Cleaning Shortcuts for Every Room
Before you begin
• Don't allow food in the living room or bedrooms—keep it in the kitchen or dining room to prevent crumbs from spreading.
• When you wash your windows inside and out, use horizontal strokes on one side and vertical strokes on the other. If streaks appear, you'll know which side needs to be re-wiped.
• Outfit a cleaning bucket with a multisurface cleaner, a heavy-duty degreasing cleaner, a tile cleaner and a powdered abrasive cleaner, says Cynthia Townley Ewer, editor of OrganizedHome.com and author of.You can carry the supplies from room to room for most of your cleanup. Stow room-specific necessities where you'll need them (toilet cleaner under the bathroom sink, furniture polish in a dining room armoire).
• When it's time to buff the floors, use a paint roller (look for one with an extra-long handle) to apply the wax.
• Get the whole family to join in. Thelma Meyer, namesake of the Mrs. Meyer's line of cleaning products, author of,and mother of nine, would put a list of chores on the refrigerator door on Saturday mornings. "Whoever got up first could pick the job he or she wanted to do. And the last one had to take what was left."
• Clean while you cook. Wipe the backsplash while spatters are still wet—just be careful not to lean over a hot burner—or pop off removable stove knobs and soak them while you wait for something in the oven.
• Let your dishes air-dry, says Donna Smallin, author ofA to Z Storage Solutions.You'll save time, and you won't spread germs from the towel onto your clean dishes.
• Store your kitchen trash bags in the bottom of the trashcan. You can replace the old bag as soon as you remove it without fumbling under a dark sink for the small box.
• Instead of scraping dried-on gunk from your microwave, Meyer suggests putting a wet rag inside and then turning the microwave on for a minute. "The steam will melt those pesky grease spots so you can wipe them down really quickly."
•To quickly clean ceramic stovetops and the refrigerator, Smallin reaches for the sponge.
• Toss your shower curtain liner into the washing machine with an old towel. Wash it with hot water and detergent to scrub away soap scum.
• Don't waste elbow grease by scrubbing stubborn toilet stains with a nylon brush. Instead, try a .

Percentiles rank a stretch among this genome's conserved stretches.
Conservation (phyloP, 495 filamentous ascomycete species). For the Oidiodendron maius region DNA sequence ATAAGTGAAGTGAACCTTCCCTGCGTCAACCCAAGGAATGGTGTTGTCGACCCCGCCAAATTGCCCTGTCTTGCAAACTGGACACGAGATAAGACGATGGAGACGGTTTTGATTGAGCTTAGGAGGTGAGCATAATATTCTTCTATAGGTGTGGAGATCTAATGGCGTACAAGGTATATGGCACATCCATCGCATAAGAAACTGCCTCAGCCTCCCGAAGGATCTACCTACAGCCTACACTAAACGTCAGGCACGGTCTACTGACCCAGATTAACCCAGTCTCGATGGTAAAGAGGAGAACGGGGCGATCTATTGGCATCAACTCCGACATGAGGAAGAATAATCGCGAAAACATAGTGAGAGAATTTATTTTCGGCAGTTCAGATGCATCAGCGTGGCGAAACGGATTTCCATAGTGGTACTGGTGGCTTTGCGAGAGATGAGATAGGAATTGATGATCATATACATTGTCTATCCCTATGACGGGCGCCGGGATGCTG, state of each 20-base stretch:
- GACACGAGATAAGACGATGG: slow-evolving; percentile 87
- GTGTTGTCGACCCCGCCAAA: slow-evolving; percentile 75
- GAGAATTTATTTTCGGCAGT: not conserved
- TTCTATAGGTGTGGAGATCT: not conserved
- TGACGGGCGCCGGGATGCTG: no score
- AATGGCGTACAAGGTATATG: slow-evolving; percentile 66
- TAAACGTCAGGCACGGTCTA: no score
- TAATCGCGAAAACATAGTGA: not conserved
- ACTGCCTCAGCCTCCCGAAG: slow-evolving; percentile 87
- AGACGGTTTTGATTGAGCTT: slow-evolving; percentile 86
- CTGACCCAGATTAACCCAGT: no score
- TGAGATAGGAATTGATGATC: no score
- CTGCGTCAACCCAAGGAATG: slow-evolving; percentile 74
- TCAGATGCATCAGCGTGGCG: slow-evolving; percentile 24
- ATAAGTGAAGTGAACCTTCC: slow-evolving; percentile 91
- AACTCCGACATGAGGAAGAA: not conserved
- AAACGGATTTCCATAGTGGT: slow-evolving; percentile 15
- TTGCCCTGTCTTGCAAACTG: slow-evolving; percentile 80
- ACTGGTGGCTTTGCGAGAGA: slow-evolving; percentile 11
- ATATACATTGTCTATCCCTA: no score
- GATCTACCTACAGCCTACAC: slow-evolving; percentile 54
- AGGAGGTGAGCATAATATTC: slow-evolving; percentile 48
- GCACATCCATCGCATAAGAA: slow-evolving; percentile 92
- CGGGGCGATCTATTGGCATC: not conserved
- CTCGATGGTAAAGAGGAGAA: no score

• Pour toilet bowl cleaner in the commode before you go to bed. The cleaner will be more effective if you let it sit, and in the morning "you just brush and flush," Smallin says.
• Wet a microfiber cloth, then wring it out to clean mirrors and glass surfaces. You'll get a streak-free shine—without using glass cleaner.
• Keep soap residue from building up in your pipes (and clogging your drains down the road). Pour boiling water in your sinks, showers and tubs once a week.
• Cut down on sheet-folding time: Wash and dry them as soon as you strip your bed, then put them back on, Smallin says. Switch sets when the seasons change.
• Stow a bottle of stain remover in your kids' bedrooms, Meyer suggests. "That way, if something is dirty when you undress the kids at night, you can spray that strain straightaway rather than waiting for laundry day."
• Give each family member a lingerie bag for dirty socks. Toss a full bag in the washer. Once it's washed and dried, you can return the bag to its owner without sorting the socks.
• Instead of spending several hours organizing your dresser, pull out one drawer at a time and empty it on the couch while you watch TV. In the time it takes to watch a sitcom, you can pull out items you no longer wear or need to mend and refold the ones you want to keep.
• Instead of dusting your headboard, curtains and blinds, go over them with your vacuum's upholstery attachment.
• Try the . "It makes quick work of cleaning ceiling fan blades and other hard-to-reach places," Smallin says. Dirty dusters can be cleaned in the washing machine.
• To get stubborn pet hair off upholstered furniture, swipe cushions with a damp rubber glove or a long-handled lint brush.
• Freshen flattened throw pillows by tossing them in the dryer. Let them tumble for a few minutes on the "air fluff" setting.
• Before you throw out a spent dryer sheet, use it to wipe down your TV screen and computer monitor. It'll remove dust and eliminate the static electricity that attracts it.
Video: 13 Game-Changing Cleaning Shortcuts!
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